Sunday, September 13, 2015

A Community at Risk

So here we are, once again, about to enter the so-called “Days of Awe.”  This is the period beginning with Rosh Hashanah, the Jewish New Year, and ending with Yom Kippur, the Day of Atonement, in which Jews are supposed to be searching our souls for ways to become more ethical, compassionate, socially productive and reverent human beings.  During the so-called “High Holiday Services,” we pray in the first person plural.  But don’t kid yourself – many if not most of us take this time as an opportunity to reflect in the first person singular.   We often feel guilty about how we as individuals have behaved in the past year, and we always feel guilty about what we’ve been feeling in our hearts and thinking in our heads.   The Days of Awe is a time to ask for forgiveness (or to forgive ourselves, depending on your theology) and to commit ourselves to becoming better human beings during the upcoming year.

But this year is a bit different, at least for me.  As fascinated as I am by my own personal flaws and as interested as I am in improving as an individual, those topics don’t seem to mean much compared to what is happening right now to the Jewish people as a community.   It is, perhaps, an exaggeration to say that the people are in crisis, but there is no question that contemporary Judaism is reaching a dangerous fork in the road, or at least that can be said about contemporary non-Orthodox Judaism. 
The Orthodox community is thriving, both in Israel and in America.  You can take exception to its impact on the world, and especially its role in Israeli politics, but nobody can deny that its numbers are increasing.   If it were a species, the Orthodox would be categorized as “not at risk.”  The non-Orthodox, on the other hand, are probably best labeled as “threatened.”  You couldn’t exactly call them “endangered,” especially given that millions of non-Orthodox Jews live in Israel with a tremendous amount of ethnic/cultural pride, despite a relative lack of interest in religion.  But here in America, the warning signs are getting more and more pronounced.  

According to the 2013 Pew Research Poll, we’ve already reached the point where 58% of American Jews are marrying gentiles.  Among non-Orthodox Jews, however, the intermarriage rate is 71% … and growing.     If the past is any guide, the vast majority of their grandchildren will not identify with Judaism.   And these past demographic trends are likely to be furthered by the fact that more and more contemporary American non-Orthodox Jews (a) gain little sustenance from the Jewish faith, and (b) are becoming fed up with the state of Israel and its occupation of the Palestinians.  You can see the latter trend manifest itself in polls of Jewish reactions to the Iran peace deal.  Israel’s leader has made an impassioned plea that this deal existentially threatens the Jewish State, and indeed, most Israeli Jews are against it.  But American Jews tend to support the deal, and do so at a far greater rate than their gentile countrymen.  For the first time in ages, AIPAC, the most powerful pro-Israeli lobby in Washington, seems to have little sway.   It couldn’t even persuade half of the Jews in Congress to vote against the deal.   Increasingly, the Jewish State is finding its American allies in the ranks of gentile conservatives rather than the more liberal non-Orthodox Jewish population.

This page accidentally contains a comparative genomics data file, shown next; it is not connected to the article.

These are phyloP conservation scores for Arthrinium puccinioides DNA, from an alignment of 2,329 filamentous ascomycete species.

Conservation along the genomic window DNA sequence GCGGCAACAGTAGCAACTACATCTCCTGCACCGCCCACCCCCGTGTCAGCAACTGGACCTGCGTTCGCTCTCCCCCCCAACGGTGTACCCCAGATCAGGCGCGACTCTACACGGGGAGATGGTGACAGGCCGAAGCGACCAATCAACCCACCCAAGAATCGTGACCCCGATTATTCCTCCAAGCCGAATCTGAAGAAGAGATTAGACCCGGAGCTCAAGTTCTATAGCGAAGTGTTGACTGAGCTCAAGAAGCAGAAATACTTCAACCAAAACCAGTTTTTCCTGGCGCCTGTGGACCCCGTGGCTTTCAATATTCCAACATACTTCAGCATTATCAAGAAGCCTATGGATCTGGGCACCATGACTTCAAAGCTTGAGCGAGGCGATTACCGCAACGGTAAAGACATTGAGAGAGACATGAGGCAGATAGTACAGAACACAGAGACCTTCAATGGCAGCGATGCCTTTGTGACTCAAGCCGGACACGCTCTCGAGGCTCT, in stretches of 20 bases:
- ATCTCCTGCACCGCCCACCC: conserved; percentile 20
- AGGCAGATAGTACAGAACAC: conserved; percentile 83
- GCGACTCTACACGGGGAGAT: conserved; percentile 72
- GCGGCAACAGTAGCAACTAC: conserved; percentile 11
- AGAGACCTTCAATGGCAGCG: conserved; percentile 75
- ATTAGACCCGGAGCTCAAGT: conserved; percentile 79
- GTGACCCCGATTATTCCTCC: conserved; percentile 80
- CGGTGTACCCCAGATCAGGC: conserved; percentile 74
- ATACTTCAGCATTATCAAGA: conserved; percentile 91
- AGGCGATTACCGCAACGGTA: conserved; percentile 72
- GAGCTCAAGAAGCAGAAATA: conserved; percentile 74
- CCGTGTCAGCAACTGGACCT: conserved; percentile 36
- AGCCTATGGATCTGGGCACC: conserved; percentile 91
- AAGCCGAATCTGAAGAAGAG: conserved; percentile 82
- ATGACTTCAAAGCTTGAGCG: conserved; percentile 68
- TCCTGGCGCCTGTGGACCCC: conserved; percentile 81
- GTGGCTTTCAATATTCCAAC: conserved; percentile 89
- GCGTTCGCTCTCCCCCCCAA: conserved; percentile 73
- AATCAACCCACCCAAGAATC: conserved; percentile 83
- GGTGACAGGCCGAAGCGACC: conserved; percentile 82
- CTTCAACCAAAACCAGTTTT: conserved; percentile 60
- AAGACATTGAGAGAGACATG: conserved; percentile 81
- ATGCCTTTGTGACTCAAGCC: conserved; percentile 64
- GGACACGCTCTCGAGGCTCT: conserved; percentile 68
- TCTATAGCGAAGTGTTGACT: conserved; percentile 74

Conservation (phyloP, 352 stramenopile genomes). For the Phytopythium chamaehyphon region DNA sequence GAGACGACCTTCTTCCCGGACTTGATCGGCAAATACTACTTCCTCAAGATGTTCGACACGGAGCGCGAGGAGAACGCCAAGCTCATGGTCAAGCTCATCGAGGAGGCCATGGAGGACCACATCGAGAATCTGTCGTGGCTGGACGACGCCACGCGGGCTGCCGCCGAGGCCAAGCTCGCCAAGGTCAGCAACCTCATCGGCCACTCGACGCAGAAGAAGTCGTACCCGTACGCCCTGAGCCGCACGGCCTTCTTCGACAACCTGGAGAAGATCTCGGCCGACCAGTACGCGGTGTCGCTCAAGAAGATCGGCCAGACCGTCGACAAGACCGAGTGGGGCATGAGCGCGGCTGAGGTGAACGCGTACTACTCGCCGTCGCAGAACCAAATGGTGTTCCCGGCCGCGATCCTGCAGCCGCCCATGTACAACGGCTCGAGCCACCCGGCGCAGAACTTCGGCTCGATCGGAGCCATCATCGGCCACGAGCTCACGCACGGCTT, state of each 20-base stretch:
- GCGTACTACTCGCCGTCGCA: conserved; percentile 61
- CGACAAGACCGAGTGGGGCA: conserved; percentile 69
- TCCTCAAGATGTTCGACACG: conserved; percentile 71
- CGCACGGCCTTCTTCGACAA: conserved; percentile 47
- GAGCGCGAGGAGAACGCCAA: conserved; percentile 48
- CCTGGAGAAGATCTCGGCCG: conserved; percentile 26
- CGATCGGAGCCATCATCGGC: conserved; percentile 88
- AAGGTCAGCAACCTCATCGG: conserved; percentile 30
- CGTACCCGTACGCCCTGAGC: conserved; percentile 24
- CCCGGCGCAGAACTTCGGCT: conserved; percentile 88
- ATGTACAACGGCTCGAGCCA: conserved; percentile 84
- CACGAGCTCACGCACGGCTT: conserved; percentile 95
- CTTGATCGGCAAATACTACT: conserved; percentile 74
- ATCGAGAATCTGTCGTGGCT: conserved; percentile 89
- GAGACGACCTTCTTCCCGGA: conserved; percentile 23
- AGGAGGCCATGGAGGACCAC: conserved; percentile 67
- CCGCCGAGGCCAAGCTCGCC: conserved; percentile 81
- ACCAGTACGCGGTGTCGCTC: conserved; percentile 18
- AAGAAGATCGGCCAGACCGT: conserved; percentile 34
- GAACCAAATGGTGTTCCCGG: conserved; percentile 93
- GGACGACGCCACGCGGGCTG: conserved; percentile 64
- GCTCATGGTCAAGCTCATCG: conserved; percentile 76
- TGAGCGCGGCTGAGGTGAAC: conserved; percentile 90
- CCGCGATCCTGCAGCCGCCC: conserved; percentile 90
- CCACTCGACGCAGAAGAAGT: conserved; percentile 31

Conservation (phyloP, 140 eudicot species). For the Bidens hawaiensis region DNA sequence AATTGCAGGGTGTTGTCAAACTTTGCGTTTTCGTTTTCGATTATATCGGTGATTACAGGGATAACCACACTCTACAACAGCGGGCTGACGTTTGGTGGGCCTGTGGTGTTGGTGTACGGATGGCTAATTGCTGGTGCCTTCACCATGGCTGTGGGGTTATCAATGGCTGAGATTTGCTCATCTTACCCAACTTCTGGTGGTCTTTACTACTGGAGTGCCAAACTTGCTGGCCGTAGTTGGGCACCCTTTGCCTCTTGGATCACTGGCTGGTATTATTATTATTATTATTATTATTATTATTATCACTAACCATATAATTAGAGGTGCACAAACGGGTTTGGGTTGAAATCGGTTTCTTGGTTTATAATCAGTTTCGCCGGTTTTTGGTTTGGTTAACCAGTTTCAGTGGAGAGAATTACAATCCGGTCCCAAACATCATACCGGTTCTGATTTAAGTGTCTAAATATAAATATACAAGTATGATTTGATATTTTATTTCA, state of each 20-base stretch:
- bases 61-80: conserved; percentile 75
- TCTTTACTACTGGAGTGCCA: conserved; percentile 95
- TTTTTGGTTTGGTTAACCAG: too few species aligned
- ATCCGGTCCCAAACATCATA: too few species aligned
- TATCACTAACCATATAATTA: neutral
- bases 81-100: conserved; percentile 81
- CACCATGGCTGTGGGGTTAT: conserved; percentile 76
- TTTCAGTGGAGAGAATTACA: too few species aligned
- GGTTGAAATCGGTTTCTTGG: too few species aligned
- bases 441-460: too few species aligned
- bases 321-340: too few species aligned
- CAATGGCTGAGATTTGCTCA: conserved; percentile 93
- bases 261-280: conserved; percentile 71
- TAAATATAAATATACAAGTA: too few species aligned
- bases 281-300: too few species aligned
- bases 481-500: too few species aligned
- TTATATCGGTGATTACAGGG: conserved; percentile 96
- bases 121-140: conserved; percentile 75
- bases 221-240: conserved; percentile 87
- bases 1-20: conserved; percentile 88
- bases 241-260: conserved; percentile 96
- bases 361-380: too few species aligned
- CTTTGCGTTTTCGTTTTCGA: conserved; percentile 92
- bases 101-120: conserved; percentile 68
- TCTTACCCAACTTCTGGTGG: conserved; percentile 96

So what will sustain non-Orthodox Judaism in America?  Or will that community – my community – go the way of the dodo bird and the brontosaurus?    Those are the key questions that folks like me will be asking ourselves as we sit at shul this holiday season.   Hopefully, every rabbi in the country will address these questions, rather than ducking them with a sermon about something more trivial and safe.  There is nothing safe about addressing this topic, for this isn’t a topic where Jews can blame others.  It can only be addressed by honestly facing our inadequacies in the past, in the present, and in the likely future (unless we do something radical to shake things up).

That’s precisely the sort of exercise we’ve been engaging in for years, though as individuals rather than as a community.  We can no longer afford to be so self-centered.  There’s too much at stake in ignoring the realities. 

So, let’s get busy and figure this thing out.   Tawk amongst yourselves.   It’s time to stop thinking of non-Orthodox Judaism simply as a country club in which you are a member.  We don’t need “congregants” and “tribesmen,” we need muckrakers.  We need people who are willing to fight for the soul of non-Orthodox Judaism, including rabbis who are willing to risk their salaries to tell their congregants some very unpopular things.   

That’s all I have for now.  I look forward to the opportunity to pray for inspiration in a communal setting.  It’s still one of the most blessed of human activities.

As for you, my reader, whether you’re a Jew or an “Ally,” have a blessed Rosh Hashanah.  

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